| Yorkshire's heroes of the sea|
Sailing into fishing history
This was a moment which saw the start of major changes in the fishing industry.
The Hull based Lord Nelson slides into the water at Rickmers Werit shipyard in Bremerhaven on January 19, 1961. Built for Associated Fisheries Ltd she was the first stern fishing distant water trawler.
The vessel is seen in our second picture arriving home from her first trip. The date is thought to be August 23, 1961.
The triple disaster of 1968 which saw the loss of 57 men on the Hull trawlers St Romanus, Kingston Peridot and Ross Cleveland led to the British fleet off Iceland having its own mother ship - the merchant navy vessel Miranda.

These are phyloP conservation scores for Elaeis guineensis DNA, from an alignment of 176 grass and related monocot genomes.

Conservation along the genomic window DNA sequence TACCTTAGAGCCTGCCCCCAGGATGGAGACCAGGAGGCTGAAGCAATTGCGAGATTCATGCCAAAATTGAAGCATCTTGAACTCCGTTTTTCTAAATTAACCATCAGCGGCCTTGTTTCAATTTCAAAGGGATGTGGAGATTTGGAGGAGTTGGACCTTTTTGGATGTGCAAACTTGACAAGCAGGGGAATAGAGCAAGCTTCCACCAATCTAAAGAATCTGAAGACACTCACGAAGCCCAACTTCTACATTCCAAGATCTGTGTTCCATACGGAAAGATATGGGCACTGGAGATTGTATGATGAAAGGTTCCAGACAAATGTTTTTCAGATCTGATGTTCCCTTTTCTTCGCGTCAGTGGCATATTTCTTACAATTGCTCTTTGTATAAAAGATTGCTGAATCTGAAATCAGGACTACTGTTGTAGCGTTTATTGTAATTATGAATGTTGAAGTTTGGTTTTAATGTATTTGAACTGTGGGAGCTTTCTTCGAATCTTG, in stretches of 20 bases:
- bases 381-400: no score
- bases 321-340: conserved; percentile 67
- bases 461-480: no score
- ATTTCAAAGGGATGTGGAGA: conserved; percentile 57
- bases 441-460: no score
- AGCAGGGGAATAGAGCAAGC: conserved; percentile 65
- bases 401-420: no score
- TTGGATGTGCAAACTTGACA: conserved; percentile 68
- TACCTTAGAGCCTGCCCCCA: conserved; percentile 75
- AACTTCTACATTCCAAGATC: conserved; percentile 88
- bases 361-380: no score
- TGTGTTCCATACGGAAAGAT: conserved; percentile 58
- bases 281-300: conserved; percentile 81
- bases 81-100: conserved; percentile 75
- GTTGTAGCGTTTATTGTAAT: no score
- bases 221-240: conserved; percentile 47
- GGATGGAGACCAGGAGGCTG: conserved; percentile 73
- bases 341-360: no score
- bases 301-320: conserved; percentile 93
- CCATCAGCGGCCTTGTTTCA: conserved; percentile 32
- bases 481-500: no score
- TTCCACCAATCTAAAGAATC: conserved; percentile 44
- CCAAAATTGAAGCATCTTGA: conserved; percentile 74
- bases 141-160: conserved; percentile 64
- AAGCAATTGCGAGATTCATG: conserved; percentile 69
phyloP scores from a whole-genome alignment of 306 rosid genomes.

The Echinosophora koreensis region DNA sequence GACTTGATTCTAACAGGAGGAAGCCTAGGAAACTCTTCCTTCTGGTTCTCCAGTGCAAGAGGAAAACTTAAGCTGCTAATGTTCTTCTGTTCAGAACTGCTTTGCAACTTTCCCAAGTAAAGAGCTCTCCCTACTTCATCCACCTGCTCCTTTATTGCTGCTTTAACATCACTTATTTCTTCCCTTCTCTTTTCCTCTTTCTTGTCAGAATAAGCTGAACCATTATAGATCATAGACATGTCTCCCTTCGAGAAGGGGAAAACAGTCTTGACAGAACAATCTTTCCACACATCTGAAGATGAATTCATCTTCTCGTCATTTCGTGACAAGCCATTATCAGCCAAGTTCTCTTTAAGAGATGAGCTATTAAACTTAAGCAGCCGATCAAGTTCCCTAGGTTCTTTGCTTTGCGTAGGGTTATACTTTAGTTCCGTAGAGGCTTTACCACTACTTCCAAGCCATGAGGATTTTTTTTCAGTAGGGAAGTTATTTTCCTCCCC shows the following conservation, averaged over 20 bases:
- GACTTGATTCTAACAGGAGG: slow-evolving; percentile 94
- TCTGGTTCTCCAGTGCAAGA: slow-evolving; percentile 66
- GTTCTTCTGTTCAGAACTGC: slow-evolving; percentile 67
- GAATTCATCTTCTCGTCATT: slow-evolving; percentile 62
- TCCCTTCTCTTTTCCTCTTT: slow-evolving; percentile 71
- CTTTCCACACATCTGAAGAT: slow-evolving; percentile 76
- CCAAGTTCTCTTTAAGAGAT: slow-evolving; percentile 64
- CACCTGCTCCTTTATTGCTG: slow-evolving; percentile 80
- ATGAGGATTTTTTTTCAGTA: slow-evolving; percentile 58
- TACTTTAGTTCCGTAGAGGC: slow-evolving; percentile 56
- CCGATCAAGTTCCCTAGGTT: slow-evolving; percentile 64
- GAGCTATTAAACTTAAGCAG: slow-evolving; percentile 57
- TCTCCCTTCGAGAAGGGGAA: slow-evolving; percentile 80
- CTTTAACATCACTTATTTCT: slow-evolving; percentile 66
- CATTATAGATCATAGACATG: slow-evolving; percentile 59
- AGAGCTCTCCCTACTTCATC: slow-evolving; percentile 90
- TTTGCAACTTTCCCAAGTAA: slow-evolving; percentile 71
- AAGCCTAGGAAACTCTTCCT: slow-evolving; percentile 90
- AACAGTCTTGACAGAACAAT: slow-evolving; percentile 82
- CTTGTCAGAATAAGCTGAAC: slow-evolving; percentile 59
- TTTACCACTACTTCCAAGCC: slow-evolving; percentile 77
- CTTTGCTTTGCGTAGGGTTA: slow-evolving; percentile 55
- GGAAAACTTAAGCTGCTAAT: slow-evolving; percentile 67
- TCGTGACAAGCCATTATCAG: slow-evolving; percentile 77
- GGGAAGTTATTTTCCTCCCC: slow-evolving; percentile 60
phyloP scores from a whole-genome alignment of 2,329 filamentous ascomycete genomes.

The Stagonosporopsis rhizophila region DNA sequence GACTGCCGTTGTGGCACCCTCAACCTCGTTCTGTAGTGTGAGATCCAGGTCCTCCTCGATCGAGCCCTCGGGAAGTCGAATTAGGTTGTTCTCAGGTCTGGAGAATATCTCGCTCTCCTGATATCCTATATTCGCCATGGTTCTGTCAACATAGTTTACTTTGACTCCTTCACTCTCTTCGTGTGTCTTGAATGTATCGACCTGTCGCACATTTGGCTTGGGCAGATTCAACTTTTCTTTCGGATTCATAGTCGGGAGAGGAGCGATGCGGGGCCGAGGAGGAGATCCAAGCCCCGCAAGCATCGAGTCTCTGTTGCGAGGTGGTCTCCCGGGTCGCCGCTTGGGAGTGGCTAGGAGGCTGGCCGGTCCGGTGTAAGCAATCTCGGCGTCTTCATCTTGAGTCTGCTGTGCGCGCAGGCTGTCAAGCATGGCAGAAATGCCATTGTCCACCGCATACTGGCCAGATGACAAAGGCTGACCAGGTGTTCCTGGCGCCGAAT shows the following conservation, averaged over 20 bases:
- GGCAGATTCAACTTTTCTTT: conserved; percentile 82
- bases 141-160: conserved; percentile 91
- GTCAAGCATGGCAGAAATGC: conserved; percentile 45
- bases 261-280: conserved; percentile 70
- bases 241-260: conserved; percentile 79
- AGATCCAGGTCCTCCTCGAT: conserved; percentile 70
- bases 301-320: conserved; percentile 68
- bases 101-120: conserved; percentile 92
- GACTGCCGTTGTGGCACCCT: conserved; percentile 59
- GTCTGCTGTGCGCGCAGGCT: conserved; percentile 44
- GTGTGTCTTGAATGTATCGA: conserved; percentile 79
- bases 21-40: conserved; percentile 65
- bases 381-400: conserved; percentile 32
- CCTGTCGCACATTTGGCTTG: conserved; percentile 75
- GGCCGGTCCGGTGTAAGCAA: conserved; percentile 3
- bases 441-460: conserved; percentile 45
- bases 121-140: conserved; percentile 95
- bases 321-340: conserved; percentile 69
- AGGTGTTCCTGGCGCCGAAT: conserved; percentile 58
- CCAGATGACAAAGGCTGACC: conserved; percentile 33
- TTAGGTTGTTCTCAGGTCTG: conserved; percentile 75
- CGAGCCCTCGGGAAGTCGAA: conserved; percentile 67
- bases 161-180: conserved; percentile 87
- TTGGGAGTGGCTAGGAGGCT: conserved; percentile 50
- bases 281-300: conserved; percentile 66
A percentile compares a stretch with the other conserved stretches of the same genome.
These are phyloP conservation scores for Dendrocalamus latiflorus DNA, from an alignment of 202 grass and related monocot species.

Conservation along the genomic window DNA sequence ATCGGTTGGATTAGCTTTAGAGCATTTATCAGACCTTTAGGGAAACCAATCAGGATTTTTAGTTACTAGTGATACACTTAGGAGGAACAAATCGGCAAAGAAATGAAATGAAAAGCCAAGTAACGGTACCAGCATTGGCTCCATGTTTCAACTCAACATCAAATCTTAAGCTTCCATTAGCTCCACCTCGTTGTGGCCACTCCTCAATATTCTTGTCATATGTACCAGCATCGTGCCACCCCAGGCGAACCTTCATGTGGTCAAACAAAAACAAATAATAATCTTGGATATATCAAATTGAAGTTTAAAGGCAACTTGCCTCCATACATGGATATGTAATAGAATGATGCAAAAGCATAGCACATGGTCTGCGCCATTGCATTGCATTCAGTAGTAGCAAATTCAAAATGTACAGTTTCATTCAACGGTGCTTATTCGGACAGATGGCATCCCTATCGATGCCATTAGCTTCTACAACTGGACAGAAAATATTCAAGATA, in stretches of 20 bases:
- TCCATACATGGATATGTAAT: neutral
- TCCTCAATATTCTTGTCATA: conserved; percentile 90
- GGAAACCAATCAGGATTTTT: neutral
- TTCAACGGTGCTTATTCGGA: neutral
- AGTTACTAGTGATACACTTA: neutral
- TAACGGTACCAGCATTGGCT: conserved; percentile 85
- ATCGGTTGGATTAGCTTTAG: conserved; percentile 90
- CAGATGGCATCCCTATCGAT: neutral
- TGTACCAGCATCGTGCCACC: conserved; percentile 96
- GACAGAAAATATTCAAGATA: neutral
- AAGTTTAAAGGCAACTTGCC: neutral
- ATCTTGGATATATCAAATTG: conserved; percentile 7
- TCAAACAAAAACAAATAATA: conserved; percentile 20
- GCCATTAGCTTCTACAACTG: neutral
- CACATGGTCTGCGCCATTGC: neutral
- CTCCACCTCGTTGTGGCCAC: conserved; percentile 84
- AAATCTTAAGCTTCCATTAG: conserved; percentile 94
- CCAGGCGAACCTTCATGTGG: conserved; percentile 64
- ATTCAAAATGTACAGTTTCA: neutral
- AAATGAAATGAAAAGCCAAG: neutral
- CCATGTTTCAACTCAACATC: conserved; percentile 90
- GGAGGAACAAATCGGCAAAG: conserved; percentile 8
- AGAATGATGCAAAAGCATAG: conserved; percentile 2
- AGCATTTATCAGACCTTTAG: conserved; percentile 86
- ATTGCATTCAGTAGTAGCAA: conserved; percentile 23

Skippered initially by Alf Smith, of Hull, Miranda offered weather forecasting and hospital facilities to the fleet. She also maintained regular radio contact with all British vessels in the area.
Miranda was introduced following the Holand Martin inquiry into trawler safety, which also recommended a ban on trawling off Iceland's North Cape during the winter.
A scene from the past.
Believed to have been taken in 1961 this picture shows the sidewinder trawler Prince Charles along the quayside in St Andrew's Dock, Hull.
Written by The Editor - 14/01/2003 16:24:04
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